CJEU - C-578/08, Rhimou Chakroun v Minister van Buitenlandse Zaken

Printer-friendly versionPrinter-friendly version
Country of Applicant: 
Morocco
Date of Decision: 
04-03-2010
Citation: 
C-578/08
Court Name: 
Second Chamber of the CJEU
Headnote: 

The Family Reunification Directive does not make a distinction between whether a family relationship arose before or after the entry of the resident into the Member State. An application for family reunification may not be refused where the sponsor, the resident within EU territory, has proved that he has stable and regular resources which are sufficient to maintain himself and the members of his family, but who, given the level of his resources, will, nevertheless, be entitled to claim special assistance in order to meet exceptional, individually determined, essential living costs, tax refunds, or income-support measures.

Facts: 

Mr Chakroun had lived in the Netherlands for two years, holding a residence permit for an indefinite period, when he married in 1972. In 2005 he became unemployed and received unemployment benefits. In 2006, Ms Chakroun applied for a Dutch residence permit in order to live with her husband. The application was denied, as her husband’s unemployment benefits were below the required minimum income of 120 percent of the minimum wage. Ms Chakroun appealed the decisions of the Minister and of the Hague District Court. She challenged the compatibility of the Dutch law on the minimum wage and minimum holiday allowance with the Family Reunification Directive, as well as the distinction drawn between family formation and reunification, i.e. whether a family relationship arose before or after the entry of the resident, under Dutch law.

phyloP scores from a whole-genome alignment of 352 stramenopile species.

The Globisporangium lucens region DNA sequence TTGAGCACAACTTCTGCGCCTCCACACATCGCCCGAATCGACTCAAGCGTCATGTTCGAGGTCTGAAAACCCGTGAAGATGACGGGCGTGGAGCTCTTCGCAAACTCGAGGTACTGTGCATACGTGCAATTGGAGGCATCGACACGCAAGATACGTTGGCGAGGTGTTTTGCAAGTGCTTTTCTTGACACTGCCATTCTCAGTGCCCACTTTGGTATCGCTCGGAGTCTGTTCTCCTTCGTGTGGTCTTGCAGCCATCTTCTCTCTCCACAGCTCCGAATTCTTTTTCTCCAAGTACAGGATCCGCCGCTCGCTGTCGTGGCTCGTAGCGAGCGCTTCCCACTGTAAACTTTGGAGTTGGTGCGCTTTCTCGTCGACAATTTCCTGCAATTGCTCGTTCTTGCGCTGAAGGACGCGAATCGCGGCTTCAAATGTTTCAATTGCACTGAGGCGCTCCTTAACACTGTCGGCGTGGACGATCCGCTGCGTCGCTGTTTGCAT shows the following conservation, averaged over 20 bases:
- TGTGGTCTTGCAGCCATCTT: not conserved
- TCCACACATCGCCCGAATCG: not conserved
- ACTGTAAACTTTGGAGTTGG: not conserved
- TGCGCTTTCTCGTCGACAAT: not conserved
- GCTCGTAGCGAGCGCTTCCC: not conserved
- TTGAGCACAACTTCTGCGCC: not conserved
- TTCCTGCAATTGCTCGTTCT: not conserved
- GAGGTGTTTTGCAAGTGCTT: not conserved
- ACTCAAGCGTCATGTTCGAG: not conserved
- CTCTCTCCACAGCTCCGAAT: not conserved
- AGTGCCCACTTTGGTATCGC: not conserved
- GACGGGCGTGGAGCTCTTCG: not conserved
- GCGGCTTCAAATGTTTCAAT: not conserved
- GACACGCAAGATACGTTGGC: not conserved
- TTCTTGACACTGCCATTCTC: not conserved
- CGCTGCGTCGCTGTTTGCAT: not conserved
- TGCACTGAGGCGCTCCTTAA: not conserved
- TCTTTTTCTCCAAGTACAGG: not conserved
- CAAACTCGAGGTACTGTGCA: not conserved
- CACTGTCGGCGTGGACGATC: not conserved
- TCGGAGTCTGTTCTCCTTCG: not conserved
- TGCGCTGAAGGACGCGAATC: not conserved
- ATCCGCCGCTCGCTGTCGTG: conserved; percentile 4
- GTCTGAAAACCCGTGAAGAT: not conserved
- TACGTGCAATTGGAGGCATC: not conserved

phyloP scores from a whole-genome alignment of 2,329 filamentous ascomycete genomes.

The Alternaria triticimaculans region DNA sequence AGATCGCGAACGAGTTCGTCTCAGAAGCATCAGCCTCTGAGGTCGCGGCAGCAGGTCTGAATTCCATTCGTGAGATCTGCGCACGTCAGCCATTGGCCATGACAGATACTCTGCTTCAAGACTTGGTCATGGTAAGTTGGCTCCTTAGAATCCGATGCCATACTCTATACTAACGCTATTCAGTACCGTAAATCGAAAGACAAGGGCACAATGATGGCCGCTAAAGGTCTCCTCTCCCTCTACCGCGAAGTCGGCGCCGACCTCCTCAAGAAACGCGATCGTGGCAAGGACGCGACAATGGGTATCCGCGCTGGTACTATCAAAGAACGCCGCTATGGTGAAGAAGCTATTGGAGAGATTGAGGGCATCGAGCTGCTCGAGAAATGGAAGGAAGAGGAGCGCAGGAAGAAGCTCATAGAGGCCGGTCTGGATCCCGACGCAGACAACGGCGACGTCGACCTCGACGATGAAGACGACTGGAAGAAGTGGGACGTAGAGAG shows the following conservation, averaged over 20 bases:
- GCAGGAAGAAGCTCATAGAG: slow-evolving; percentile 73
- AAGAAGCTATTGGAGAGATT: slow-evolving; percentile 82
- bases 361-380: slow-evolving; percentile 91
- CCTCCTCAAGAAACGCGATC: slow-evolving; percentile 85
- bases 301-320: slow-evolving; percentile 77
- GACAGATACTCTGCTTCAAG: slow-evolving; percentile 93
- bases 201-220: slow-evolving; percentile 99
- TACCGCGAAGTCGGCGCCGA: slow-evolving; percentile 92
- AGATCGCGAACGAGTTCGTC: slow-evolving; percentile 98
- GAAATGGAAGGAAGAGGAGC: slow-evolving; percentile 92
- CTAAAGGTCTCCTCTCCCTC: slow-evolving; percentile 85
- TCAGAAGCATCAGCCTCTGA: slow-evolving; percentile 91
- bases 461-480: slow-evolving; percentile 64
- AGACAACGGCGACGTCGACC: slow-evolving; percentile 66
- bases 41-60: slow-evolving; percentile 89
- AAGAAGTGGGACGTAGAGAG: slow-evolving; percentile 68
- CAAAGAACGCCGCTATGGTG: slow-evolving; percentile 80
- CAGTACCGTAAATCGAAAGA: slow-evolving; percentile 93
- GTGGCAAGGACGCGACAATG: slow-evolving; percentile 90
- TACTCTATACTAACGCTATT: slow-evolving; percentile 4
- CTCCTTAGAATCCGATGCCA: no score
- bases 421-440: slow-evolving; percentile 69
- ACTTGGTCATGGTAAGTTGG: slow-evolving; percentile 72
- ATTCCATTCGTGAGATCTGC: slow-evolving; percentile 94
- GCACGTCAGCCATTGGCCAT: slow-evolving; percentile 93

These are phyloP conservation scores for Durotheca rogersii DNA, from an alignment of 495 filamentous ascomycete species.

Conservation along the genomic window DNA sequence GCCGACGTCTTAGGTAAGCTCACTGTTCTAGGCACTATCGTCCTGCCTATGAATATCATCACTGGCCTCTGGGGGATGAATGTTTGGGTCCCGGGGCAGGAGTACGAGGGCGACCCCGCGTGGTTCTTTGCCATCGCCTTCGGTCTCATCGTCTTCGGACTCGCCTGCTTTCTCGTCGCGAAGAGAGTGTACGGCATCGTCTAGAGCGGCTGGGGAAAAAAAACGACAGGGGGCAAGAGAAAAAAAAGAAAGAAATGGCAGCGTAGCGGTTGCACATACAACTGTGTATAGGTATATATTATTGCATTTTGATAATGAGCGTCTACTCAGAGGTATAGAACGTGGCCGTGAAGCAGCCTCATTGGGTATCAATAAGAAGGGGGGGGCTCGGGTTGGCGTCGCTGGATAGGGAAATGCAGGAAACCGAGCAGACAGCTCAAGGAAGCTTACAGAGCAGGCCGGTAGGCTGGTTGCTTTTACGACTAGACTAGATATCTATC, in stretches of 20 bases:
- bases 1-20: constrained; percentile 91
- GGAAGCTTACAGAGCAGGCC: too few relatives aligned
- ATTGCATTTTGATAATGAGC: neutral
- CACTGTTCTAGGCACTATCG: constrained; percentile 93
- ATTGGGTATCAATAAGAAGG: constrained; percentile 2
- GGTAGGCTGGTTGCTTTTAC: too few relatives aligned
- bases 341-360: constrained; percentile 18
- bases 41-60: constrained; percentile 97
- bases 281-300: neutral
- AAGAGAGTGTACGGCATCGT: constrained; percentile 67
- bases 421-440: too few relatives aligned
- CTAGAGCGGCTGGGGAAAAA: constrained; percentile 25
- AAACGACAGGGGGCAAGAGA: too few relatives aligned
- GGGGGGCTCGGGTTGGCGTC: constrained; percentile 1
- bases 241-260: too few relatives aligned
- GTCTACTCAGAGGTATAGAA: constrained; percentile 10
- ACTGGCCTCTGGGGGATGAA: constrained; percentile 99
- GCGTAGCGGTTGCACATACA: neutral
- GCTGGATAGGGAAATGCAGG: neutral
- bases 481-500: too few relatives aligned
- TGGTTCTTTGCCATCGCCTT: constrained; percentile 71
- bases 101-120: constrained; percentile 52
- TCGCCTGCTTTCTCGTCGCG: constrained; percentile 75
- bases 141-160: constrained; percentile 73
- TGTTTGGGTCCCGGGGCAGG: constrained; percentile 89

The Raad van State decided to stay proceedings and to refer the following questions to the Court for a preliminary ruling:

‘1. Should the phrase “recourse to the social assistance system” in Article 7(1)(c) of the Family Reunification Directive be interpreted as permitting a Member State to make an arrangement in respect of family reunification which results in family reunification not being granted to a sponsor who has provided evidence of having stable and regular resources to meet general subsistence costs, but who, given the level of such resources, will nevertheless be entitled to claim special assistance to meet exceptional, individually determined, essential living costs, income-related remission of charges by municipal authorities, or income-support measures in the context of municipal minimum income policies (“minimabeleid”)?